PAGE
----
Just like old times: Vintage Woods on display Monday

By Rex HoggardApril 6, 2015, 11:54 pm

AUGUSTA, Ga. – Time stands still at Augusta National.

Each year, on cue, the azaleas bloom, the patrons gather and the hills pop with emerald green. And despite injuries, indifferent play and an inexplicable short-game swoon in recent years, the clock also appeared turned back for Tiger Woods on Monday, as he turned in the kind of round one would expect from the four-time Masters champion.

In a relaxed practice round, Woods played the outward loop in a loosely scored 3 under par, although counting up a score seemed to take a backseat to creating some momentum heading into his first event since withdrawing from the Farmers Insurance Open with a tight back in February.

It was vintage Tiger. A drive blown almost into the ninth fairway at the first followed by an approach shot to 3 feet for birdie. A deft chip (that’s right, deft chip) to a foot at the third for another. A wedge that spun to 3 feet at the seventh for birdie.

Even Woods’ playing partner, Mark O’Meara, was a familiar face from the past.

For a time, O’Meara and Woods were inseparable on the PGA Tour. But the two grew apart, O’Meara graduated to the Champions Tour, Woods into a tightly confined circle of confidants.

But on Monday it was like old times with Woods smiling, and giving his older friend plenty of grief, like at the fourth when O’Meara said he hit his Sunday best hybrid to 9 1/2 feet only to have Woods carve an iron 2 feet closer to the hole.

“Some things never change,” Woods smiled.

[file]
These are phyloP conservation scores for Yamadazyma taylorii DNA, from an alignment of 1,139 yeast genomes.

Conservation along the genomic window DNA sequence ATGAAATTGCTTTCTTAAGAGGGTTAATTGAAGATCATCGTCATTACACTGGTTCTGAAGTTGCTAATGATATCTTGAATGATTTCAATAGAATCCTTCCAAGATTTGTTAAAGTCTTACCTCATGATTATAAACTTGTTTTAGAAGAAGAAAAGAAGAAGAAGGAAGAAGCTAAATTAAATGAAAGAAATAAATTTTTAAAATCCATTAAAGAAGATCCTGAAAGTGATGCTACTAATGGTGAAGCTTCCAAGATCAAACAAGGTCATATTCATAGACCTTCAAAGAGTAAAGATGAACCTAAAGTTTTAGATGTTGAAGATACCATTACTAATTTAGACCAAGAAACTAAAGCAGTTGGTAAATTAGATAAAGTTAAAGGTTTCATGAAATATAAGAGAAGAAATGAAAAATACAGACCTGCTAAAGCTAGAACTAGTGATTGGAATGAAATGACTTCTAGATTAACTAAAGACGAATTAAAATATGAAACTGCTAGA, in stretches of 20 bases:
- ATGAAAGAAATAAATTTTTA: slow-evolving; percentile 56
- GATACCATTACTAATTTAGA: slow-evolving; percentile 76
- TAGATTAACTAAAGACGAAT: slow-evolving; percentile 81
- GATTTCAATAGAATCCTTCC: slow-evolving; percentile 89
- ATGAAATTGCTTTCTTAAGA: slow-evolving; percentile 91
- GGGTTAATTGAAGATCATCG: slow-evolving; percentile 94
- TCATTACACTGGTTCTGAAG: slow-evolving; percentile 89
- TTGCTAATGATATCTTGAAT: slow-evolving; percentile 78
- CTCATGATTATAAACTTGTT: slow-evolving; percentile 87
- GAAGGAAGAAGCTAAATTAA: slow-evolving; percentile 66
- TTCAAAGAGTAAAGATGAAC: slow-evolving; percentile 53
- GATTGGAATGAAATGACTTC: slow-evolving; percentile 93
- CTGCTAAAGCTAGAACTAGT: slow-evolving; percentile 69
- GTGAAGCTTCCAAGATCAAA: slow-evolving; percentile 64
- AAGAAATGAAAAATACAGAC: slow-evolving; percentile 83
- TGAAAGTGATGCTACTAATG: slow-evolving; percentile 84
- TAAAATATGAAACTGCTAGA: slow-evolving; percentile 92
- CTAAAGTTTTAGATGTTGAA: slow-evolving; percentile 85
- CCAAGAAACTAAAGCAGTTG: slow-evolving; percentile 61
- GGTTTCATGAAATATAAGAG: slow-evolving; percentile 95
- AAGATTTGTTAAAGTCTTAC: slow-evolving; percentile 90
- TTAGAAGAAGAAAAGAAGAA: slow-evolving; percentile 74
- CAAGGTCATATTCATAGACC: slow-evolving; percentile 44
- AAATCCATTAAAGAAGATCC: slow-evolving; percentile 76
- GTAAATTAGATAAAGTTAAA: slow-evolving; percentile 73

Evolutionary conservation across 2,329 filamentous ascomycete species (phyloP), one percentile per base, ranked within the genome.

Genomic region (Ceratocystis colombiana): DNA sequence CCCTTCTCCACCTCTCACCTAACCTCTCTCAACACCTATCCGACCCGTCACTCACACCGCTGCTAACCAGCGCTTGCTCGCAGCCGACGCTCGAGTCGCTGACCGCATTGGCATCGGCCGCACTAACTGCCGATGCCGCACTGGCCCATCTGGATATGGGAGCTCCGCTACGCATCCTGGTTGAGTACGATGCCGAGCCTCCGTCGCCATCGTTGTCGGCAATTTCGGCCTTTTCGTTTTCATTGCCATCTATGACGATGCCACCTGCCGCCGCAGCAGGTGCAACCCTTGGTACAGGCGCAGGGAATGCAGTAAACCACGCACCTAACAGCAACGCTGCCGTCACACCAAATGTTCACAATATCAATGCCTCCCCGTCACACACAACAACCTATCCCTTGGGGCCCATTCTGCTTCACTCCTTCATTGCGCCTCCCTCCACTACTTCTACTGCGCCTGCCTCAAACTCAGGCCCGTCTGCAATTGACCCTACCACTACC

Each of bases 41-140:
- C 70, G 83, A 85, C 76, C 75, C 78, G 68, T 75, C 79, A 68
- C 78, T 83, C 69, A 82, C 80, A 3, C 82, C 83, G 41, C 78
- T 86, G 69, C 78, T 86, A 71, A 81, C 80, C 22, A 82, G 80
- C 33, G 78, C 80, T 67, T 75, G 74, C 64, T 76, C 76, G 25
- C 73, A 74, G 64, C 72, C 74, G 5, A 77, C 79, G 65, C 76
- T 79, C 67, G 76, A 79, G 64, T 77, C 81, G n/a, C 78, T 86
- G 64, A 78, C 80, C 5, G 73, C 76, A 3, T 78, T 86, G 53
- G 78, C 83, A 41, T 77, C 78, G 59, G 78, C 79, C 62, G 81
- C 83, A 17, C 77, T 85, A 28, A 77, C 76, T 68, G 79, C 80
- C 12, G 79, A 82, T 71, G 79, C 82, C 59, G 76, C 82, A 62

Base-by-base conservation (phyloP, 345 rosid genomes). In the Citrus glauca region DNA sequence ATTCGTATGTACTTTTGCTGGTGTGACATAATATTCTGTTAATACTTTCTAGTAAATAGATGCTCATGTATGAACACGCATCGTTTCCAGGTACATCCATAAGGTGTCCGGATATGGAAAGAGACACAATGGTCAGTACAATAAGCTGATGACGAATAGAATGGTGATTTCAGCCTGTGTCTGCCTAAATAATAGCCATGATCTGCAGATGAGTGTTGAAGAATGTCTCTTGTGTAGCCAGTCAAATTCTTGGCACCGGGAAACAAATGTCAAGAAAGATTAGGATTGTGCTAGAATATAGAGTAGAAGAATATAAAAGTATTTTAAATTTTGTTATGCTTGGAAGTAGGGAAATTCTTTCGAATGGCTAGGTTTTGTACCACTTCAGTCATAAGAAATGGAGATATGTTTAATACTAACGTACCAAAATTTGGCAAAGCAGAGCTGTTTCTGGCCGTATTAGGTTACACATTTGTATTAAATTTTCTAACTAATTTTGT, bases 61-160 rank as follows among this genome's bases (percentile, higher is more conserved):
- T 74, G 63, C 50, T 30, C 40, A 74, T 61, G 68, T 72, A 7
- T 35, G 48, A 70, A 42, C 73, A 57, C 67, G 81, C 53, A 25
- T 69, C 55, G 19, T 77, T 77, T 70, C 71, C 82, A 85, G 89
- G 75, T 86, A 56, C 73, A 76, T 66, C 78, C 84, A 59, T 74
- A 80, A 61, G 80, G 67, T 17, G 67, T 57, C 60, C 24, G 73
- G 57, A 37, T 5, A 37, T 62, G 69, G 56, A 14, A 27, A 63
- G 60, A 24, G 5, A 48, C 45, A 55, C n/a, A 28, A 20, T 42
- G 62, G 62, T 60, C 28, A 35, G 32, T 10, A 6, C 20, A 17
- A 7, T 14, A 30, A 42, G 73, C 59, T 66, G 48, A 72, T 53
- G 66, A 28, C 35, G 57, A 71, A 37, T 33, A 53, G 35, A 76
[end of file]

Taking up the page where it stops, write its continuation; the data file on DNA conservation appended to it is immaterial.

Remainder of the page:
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The round, the conversation, the release appeared to be exactly what Woods needed. After weeks of speculation, the former world No. 1 announced last Friday he would return to golf this week. Early on Monday he texted O’Meara asking if he’d already played.

“I told him, if you want to play a couple of holes that’d be great,” O’Meara said.

The two embraced on the sprawling Augusta National practice range at about 3:30 p.m. ET. After an extended session in the short-game area (Woods hit 69 mostly solid chips) the two headed out into a warm afternoon.

The duo laughed and talked for more than two hours, mostly – according to O’Meara – reconnecting after a lengthy absence.

“He hasn’t had a normal 39 years,” O’Meara said. “To be a little off and struggle a little bit, sometimes in life it’s good to struggle.”

All told, Woods played 11 holes, circling down the 10th and then back up the 18th hole under darkening skies, and walked away from his first public display of golf in eight weeks surprisingly confident.

“It’s progression. I felt like I had to get my game into a spot where I could compete to win a golf tournament and it’s finally there,” Woods said.

O’Meara was even more confident following his nine holes with Woods: “He didn’t look too rusty and hit a lot of real quality shots out there,” he said.

Mostly, however, O’Meara said he wanted to see if he could help Woods find a way out of the short-game woes that led to a missed cut in his only complete start this season, at the Waste Management Phoenix Open.

“Confidence is a crazy thing in golf and it takes years and years and years to develop confidence,” O’Meara said. “Slowly but surely, confidence will come back.”

That Woods will begin his quest to shore up his confidence on one of the game’s most exacting golf courses, particularly around the greens, is an indication that he’s at least somewhat hopeful he is closer to that epiphany than when he was at Torrey Pines.

O’Meara and Woods plan to reunite again on Tuesday for another practice round in what will likely be Woods’ final tuneup before show time. Monday’s abbreviated round, particularly the company, seemed to give Woods a sense of calm during what promises to be an extremely intense week.